Getting to the center of your Venn Diagram

Photo credit: theconsigliori.com

All of our lives, we’re pushed to place ourselves in a character type, a box of sorts to describe who we are. We take tests and quizzes to figure out if we’re introverts or extroverts, left-brained or right-brained, skilled or adaptable, safe or risky … the list goes on. The problem is, rarely are we one or the other — we’re usually a little of both, or many.

For instance, I can be spontaneous and adventurous at times, like when I decided on a whim to go skydiving my freshman year of college with two friends, when I moved to DC with no job and only knew one person here, when I abandon my homebody plans and stay out late on a Monday. But I can also be very routine and safe, cautious about spending money, needing plans in advance, etc. I can be a social butterfly and meet up with five different people in a week, and spout my everyday doings on Facebook and Twitter, but I can also crave alone time and turn my phone on silent or screen my calls and turn down offers to hang out.

I can want to be alone, but feel deeply, devastatingly lonely. I can want to be madly in love, with someone madly in love with me, who wants to spend every minute and every memory with me, but I can also pull back if someone gets too persistent too fast, and I feel smothered and annoyed.

What’s that middle ground, that thin slice of balance? How do I get there?

A friend and I had a discussion about our romantic pasts and our dreams for the future. We’re both feeling the itch — to figure out where do we go next, to find who it will be with. We wondered what the universe was holding back from us and why — and more importantly, how can we stop ourselves from holding us back. Sometimes we don’t even realize it. Sometimes we’re not giving it a chance, because we’re so quick to cut and run before it gets tough. Sometimes we’re giving it too much of a chance, and letting the past and our memories take hold of us so strongly that we’re not able to be receptive of what’s out there for us.

So when you’re feeling like you’re all the way on the edge of one circle of your Venn diagram, how do you get back to the middle without flinging yourself all the way to the other circle’s edge? How do you keep moving forward with everyone else instead of feeling like you’re falling back at the slightest hiccup?

We don’t have to be one or the other, we can be both. We can be strong but weak. We can be vivacious but calm. We can be social but withdrawn. It’s that 30% or so that’s sometimes the hardest to achieve and maintain, but often, that place of center that we crave and thrive on. How do you get to the center of your Venn diagram?

What is uniquely you?

We all have things we like or love such as food and movies (crawfish, Tom Hanks films), hobbies (tennis, quilting), activities we’re good at (writing, cooking), or random quirks (ambidextrous). And some of us excel at certain things — maybe we always have, or maybe we’ve newly grown into it.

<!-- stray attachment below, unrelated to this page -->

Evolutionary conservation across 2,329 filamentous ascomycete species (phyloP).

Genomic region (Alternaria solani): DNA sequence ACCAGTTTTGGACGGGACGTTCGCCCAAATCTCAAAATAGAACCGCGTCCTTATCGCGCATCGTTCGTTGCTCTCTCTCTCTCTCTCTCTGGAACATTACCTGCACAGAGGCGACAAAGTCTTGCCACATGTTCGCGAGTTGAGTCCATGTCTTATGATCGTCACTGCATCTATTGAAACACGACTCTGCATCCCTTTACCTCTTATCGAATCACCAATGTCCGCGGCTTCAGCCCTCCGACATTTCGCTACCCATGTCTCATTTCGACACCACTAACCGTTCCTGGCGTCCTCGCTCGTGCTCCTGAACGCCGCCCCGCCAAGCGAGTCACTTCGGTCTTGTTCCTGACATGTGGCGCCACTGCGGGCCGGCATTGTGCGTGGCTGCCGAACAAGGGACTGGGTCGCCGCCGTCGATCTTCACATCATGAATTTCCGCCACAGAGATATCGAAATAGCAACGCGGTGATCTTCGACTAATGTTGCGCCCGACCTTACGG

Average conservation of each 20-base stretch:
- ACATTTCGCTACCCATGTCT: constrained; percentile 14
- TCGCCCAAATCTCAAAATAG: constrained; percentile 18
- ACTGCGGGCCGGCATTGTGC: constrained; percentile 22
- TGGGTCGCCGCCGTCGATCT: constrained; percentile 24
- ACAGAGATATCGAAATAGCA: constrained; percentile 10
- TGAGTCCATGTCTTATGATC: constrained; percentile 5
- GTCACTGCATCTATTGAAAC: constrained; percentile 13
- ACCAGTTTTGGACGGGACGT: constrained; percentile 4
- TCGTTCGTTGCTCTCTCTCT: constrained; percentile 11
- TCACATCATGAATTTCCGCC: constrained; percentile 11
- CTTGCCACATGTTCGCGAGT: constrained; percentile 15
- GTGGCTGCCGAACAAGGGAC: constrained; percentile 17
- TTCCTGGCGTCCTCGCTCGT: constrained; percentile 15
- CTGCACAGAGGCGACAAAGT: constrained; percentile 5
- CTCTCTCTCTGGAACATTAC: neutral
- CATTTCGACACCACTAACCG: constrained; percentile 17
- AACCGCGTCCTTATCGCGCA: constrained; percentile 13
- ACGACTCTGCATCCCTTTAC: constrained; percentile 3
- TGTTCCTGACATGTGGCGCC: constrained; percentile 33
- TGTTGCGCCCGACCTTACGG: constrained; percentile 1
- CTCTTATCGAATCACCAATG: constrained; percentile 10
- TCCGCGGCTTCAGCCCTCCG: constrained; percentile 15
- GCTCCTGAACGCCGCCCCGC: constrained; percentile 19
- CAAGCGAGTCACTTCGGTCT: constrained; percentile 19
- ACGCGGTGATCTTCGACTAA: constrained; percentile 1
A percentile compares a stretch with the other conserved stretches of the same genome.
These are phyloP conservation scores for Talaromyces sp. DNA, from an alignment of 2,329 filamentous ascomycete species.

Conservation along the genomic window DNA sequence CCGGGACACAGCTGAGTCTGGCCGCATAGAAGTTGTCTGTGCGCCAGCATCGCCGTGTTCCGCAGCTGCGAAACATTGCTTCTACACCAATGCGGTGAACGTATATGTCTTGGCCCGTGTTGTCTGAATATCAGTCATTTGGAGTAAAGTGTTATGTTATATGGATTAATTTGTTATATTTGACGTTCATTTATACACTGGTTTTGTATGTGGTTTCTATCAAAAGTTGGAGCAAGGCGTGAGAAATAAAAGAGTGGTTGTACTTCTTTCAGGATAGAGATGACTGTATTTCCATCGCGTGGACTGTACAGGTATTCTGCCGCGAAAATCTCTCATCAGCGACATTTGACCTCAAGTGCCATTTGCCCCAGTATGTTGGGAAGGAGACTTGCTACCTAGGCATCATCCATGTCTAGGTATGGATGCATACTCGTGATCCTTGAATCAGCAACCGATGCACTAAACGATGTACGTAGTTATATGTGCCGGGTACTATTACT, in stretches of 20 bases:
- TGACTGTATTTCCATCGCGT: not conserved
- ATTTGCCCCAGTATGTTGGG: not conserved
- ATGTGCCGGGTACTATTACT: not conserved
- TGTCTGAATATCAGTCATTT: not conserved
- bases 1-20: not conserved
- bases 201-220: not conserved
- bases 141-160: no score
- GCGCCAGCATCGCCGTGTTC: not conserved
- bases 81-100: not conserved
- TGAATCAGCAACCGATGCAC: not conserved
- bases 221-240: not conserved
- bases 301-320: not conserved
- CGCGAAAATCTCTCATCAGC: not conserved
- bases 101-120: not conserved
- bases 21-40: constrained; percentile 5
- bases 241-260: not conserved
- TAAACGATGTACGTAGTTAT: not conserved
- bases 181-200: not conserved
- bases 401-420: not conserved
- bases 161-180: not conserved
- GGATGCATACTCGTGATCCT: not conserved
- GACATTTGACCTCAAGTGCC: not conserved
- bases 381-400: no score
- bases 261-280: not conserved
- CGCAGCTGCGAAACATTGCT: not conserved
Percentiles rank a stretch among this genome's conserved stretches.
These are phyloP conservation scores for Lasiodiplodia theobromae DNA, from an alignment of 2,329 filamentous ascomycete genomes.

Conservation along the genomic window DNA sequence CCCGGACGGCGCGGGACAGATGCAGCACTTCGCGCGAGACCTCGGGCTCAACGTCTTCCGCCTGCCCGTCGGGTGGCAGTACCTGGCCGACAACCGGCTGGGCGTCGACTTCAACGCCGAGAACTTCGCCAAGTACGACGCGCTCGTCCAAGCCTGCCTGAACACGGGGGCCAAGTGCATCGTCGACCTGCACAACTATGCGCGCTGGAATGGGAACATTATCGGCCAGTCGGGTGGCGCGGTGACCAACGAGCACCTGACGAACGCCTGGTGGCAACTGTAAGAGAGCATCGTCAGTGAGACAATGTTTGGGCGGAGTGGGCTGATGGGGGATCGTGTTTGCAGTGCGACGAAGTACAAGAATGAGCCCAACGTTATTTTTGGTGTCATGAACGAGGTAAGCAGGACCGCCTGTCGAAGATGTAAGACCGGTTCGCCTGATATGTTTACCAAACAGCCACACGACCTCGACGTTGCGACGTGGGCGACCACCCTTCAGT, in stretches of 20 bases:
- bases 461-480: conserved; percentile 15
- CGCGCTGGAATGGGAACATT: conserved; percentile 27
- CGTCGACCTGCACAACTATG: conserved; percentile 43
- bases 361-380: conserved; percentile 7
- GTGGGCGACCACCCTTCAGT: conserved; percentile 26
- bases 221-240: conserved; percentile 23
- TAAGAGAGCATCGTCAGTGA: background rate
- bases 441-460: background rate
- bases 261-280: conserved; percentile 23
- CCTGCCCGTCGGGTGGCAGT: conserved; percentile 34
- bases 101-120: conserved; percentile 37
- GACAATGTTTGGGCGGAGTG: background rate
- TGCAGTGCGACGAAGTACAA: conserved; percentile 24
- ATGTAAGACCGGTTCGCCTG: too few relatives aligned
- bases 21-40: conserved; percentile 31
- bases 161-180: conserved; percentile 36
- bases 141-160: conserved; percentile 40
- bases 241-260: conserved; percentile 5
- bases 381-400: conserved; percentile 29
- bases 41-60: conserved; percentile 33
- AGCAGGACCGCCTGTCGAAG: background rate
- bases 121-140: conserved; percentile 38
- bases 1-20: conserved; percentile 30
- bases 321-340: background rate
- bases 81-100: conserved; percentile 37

If you’re like me, you’re competitive, you want to be good at something, maybe a lot of things, and you like being recognized for your skills. Since I was a little girl, I’ve considered myself a good writer, but didn’t feel really recognized for it among my peers until college. I also grew up in a family that loved to cook, and I pride myself on making a darn good gumbo and being able to throw together recipes on the fly that are healthy and delicious. I took up running races about a year ago, and as someone who hated running as part of practicing for basketball, soccer, and tennis, I am proud of how much I’ve fallen in love with it and the level I’ve taken it to.

But sometimes I hit a funk, and I feel like nothing is uniquely mine. Thousands of people run races, obviously, but more and more, I meet people in my circles that do it too, and are faster than me. I’m meeting other people who cook a lot and have fabulous photos of their creations, too. I have friends who are also writers and doing something about it. I may be the one of the most zealous Sinatra fans out there, but again, I’m not unique in my love for him. Or corgis.

Bottom line, I get sad thinking that I don’t have anything that is mine — that I can say, I do this or love this and no one else does, and therefore this makes me special.

And then I realize, I don’t need one thing to be just mine. Or even two things. And part of the fun of relationships with people is that you can share these things in common — and can learn from each other and revel in it together. And what’s even better is that the sum of all those things that you may share with others is what makes up you — and of course, how could I forget, that YOU are uniquely you. Everything about you as a person is YOURS. There is no other Jenna Sauber (even if someone else may have the same name). Why?

Because no one else has my memories.

No one else has my feelings.

No one else has my exact dreams and goals and desires.

No one else shares my relationship with my parents.

No one else is all of me wrapped into one —  the Sinatra and sports-loving, corgi-adoring Cajun who loves writing, reading and red velvet cake (see Twitter bio). Hit in the face with a hockey puck, adopted by my dad at 16, 11/11 birthday, born on the bayou — those are all me, too.

How are you uniquely you?